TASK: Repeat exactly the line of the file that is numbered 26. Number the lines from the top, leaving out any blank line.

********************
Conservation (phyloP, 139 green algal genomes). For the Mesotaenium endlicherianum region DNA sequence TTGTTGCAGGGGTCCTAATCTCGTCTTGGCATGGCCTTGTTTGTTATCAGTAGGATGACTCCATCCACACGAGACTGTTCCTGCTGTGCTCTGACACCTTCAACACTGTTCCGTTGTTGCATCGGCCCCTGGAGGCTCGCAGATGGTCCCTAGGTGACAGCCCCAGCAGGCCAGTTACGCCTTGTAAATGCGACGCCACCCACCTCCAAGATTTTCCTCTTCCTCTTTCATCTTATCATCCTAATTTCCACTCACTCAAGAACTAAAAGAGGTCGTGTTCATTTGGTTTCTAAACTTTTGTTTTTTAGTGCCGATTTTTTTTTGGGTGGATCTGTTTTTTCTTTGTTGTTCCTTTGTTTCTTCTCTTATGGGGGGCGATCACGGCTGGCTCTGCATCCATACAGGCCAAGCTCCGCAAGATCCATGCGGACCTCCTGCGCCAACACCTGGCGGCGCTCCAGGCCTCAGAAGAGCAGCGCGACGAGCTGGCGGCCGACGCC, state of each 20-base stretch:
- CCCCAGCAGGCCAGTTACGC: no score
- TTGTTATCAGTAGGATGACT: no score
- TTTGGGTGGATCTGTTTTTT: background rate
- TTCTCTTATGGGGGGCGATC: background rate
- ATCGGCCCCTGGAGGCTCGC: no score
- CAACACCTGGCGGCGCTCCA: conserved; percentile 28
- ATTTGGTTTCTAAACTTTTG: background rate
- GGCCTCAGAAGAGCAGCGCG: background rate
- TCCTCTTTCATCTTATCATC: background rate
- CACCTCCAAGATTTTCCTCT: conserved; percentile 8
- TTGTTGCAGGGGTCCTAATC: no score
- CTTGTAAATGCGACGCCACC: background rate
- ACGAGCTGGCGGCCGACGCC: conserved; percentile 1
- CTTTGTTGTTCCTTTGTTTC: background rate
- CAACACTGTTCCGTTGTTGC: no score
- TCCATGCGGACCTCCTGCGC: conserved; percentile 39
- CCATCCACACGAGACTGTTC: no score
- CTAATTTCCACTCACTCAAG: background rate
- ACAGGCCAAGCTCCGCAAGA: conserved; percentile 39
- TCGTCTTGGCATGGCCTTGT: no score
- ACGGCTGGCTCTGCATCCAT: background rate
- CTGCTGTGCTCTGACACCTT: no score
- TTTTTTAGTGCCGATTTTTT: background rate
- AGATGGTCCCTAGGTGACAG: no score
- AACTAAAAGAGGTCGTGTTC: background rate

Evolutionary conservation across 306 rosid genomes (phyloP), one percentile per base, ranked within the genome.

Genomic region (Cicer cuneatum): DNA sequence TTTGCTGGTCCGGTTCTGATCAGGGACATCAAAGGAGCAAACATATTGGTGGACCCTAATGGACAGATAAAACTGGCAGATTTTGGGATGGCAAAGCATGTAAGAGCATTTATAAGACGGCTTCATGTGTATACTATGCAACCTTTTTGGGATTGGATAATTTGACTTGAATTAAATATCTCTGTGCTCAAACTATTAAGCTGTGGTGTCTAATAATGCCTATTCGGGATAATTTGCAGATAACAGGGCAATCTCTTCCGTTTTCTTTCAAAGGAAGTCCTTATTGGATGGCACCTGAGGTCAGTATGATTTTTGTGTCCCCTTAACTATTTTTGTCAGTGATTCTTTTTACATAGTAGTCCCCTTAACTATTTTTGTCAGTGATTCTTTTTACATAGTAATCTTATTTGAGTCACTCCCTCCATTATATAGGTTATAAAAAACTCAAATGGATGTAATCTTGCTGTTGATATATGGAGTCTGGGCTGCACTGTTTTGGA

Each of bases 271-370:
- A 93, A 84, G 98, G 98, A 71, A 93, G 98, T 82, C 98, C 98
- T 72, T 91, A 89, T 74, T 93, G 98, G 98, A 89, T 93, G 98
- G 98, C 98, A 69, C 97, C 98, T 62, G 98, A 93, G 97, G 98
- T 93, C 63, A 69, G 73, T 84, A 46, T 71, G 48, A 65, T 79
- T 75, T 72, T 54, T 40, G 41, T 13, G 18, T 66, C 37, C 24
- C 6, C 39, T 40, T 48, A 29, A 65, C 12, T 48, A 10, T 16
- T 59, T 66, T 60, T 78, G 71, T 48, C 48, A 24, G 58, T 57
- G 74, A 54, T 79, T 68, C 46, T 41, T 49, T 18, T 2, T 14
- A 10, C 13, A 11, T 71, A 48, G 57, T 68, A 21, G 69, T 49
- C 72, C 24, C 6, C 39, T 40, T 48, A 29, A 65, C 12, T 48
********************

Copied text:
- AACTAAAAGAGGTCGTGTTC: background rate